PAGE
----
Acute inflammation occurs when you sprain your ankle, twist your back, get dirt in your eye, or develop a sore throat. This short-term emergency response manifests as redness, swelling, heat, and pain: signs that your body is in full protect-and-repair mode. As the injury or infection heals, acute inflammation gradually subsides, and the pain subsides along with it.

Yet even though inflammation is part of healing, certain factors can amplify the inflammatory response to the point where the body starts attacking itself. For instance, when inflammatory immune system proteins known as cytokines become destructive to normal, healthy cells, the result is tissue damage and even stronger inflammatory responses—a vicious cycle.


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Stem Cell Activation

Stem cells are vital to the body’s ability to heal. Seemingly magical in their functions, stem cells are non-specialized cells that are present throughout the body in an inactive state until they are needed. Then they travel through the bloodstream to the affected area and develop into any cell that’s needed. Low-level laser therapy activates these amazing stem cells, and in the process, effectively supports the healing process.


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Increased Collagen Production


Collagen is the main component of the skin—but that’s not all. This fibrous protein is also present in all muscle and connective tissue throughout the body. If muscle or connective tissue is damaged, it needs collagen to form a latticework of cells that stitch the separated tissues together. Red light laser therapy stimulates collagen production, thereby assisting in healing.


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Increased Blood Flow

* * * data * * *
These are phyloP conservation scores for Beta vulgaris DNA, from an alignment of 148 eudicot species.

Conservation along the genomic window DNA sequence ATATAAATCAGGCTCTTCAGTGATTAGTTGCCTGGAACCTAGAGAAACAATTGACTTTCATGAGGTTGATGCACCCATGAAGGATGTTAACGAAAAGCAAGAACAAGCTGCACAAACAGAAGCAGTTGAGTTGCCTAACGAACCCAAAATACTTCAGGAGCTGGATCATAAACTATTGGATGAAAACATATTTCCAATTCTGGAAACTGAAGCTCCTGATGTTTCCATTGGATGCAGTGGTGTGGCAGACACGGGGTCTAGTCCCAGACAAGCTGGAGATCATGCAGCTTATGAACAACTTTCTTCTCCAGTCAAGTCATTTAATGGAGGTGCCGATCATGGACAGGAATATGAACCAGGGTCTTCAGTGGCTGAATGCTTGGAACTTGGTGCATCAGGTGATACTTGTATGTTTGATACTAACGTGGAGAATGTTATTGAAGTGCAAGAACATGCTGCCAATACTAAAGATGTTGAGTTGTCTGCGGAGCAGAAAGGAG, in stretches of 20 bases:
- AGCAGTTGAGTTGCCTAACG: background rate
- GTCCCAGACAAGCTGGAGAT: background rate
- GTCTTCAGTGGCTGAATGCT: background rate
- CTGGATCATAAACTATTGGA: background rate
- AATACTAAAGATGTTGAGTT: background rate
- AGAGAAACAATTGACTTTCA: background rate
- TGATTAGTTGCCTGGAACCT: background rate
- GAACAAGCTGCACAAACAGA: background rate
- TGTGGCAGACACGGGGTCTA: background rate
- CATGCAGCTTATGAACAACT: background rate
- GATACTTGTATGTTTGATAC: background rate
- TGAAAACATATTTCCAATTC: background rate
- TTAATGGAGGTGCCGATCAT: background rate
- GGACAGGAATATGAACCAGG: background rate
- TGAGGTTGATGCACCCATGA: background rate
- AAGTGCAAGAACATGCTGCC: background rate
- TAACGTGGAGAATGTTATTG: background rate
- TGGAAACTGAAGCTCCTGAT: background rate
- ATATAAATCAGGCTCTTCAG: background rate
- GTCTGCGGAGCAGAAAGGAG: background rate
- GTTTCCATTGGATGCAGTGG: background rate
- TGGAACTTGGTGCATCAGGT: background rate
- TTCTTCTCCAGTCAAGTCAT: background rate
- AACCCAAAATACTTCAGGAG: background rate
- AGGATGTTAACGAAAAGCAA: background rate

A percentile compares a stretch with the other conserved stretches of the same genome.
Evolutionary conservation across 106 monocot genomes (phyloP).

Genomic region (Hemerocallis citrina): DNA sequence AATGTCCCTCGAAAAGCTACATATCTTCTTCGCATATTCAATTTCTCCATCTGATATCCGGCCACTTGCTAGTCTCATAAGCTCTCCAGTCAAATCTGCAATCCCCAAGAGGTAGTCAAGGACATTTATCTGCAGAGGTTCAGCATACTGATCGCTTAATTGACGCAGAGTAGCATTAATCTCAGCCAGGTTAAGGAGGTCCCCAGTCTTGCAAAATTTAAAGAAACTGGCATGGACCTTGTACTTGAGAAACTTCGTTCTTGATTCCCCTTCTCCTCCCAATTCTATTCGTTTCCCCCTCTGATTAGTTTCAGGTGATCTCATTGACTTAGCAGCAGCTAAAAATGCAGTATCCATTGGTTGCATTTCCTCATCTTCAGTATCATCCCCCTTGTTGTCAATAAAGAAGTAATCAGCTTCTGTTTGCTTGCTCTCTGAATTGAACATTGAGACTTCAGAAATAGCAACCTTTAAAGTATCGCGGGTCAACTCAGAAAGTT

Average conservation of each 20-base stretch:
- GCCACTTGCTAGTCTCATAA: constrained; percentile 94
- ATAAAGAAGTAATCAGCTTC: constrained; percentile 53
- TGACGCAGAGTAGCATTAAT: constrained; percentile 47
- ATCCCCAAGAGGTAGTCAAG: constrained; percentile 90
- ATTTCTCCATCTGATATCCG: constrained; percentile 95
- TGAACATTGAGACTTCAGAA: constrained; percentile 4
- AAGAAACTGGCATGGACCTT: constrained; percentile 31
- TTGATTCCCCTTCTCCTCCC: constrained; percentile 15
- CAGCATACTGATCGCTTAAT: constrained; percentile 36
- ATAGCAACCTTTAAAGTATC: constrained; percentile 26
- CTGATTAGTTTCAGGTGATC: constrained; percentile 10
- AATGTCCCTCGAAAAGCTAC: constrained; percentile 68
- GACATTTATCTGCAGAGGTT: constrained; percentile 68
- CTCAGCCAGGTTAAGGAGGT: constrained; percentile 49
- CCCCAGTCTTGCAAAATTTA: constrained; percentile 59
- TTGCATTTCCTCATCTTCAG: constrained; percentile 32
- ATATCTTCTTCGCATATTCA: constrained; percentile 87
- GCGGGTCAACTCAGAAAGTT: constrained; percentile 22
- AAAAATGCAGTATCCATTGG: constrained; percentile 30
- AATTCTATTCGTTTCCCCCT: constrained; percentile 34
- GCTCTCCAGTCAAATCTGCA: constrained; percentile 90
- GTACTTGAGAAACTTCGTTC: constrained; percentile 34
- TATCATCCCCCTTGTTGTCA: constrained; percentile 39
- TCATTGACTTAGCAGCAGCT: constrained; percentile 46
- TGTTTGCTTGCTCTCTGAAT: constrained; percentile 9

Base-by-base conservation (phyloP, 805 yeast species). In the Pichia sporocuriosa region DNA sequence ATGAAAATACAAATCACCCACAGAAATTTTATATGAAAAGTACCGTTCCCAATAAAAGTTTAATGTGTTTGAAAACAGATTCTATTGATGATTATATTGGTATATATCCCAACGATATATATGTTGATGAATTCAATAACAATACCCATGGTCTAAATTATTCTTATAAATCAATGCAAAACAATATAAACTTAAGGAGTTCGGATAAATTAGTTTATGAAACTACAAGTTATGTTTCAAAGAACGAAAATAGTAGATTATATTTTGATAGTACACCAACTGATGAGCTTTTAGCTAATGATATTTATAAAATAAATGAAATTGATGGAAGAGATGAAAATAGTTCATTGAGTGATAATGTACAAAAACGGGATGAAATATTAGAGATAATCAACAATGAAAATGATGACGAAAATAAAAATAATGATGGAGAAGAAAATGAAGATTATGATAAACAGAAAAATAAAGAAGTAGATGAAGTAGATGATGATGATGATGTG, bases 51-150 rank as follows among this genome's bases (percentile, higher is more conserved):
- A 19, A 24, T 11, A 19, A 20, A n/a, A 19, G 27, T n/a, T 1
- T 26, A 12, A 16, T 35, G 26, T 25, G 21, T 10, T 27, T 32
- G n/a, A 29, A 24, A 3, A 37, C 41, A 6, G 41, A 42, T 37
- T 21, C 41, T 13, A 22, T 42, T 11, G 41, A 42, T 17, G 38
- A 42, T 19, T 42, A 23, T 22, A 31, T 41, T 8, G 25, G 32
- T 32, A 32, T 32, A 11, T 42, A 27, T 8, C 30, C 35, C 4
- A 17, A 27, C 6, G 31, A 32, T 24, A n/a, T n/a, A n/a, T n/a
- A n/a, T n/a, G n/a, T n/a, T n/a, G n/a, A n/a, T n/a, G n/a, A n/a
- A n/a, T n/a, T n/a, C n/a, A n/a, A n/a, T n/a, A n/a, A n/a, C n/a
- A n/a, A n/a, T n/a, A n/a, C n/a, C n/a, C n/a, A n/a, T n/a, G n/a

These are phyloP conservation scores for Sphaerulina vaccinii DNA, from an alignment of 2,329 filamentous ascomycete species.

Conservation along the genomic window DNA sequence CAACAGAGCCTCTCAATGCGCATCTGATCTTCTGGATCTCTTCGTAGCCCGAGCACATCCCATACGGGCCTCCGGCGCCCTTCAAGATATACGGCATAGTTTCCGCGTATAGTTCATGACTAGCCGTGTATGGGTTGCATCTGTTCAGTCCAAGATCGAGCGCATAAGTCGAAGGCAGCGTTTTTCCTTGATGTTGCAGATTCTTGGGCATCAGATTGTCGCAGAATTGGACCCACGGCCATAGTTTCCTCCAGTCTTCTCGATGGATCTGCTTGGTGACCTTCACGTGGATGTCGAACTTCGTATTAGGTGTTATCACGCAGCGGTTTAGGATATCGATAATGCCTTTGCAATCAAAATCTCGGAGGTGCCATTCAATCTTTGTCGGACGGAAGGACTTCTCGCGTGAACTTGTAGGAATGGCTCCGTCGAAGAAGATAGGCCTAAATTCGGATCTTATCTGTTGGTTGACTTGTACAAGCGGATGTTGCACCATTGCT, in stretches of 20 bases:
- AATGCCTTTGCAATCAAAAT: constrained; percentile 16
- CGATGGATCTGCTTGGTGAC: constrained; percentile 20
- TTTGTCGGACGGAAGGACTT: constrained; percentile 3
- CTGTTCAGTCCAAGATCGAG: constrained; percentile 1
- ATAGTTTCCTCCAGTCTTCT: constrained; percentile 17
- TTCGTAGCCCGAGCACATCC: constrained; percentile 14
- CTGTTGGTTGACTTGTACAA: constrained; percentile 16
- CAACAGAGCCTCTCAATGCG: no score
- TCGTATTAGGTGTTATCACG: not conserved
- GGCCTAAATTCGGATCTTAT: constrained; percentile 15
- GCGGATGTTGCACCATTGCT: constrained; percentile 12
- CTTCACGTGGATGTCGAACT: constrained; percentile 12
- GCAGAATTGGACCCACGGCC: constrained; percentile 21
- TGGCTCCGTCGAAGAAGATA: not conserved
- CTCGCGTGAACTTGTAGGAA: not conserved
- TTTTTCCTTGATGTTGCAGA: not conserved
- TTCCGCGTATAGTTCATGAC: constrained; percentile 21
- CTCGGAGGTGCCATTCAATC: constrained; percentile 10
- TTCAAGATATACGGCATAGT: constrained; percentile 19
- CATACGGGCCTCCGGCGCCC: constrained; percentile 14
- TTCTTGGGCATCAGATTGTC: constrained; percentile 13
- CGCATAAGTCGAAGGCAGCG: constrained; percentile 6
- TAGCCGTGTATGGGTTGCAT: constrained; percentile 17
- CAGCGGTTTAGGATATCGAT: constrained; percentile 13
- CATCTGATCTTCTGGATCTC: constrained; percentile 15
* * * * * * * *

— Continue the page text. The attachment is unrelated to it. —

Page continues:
Poor blood circulation can aggravate acute and chronic pain conditions. Red light helps relieve pain by stimulating the formation of capillaries and increasing blood flow in the treated area. In turn, increased blood flow brings nutrients and oxygen to cells, and removes waste materials.

How Will Red Light Therapy Help My Low Back Pain?

If you don’t require surgery for your back, red light therapy can help relieve your pain by stimulating various physiological mechanisms that promote healing.

Red light assists in muscle and connective tissue repair by increasing and regulating collagen production. Collagen is a primary component of connective tissue, including intervertebral discs, which cushion the vertebrae and allow the spine to bend and flex.

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After an injury, collagen production must be regulated (normalized) so healthy tissue can form rather than scar tissue.

The formation of scar tissue (known as fibrosis) is one risk of low back muscle injuries—and when scar tissue forms in muscles, it can permanently alter their ability to function normally. This can lead to chronic pain, reduced mobility, and muscle weakness.

Laser light therapy reduces the acute inflammatory response and supports muscle recovery on a cellular level by activating myosatellite cells. These are stem cells that are contained within muscle tissue and are involved in muscle growth and repair. Myosatellite cells activate in response to muscle strain caused by injury or strenuous exercise. Normally inactive, these precursors to healthy muscle cells mobilize at the site of an injury and transform into fully functional muscle cells to quickly rebuild muscle.

The only drawback to red light (630-660nm) is its limited penetration into the body’s tissues. With a penetration range of 8 to 10mm (1/3”) red light can’t reach muscles within the torso; only those near the skin’s surface.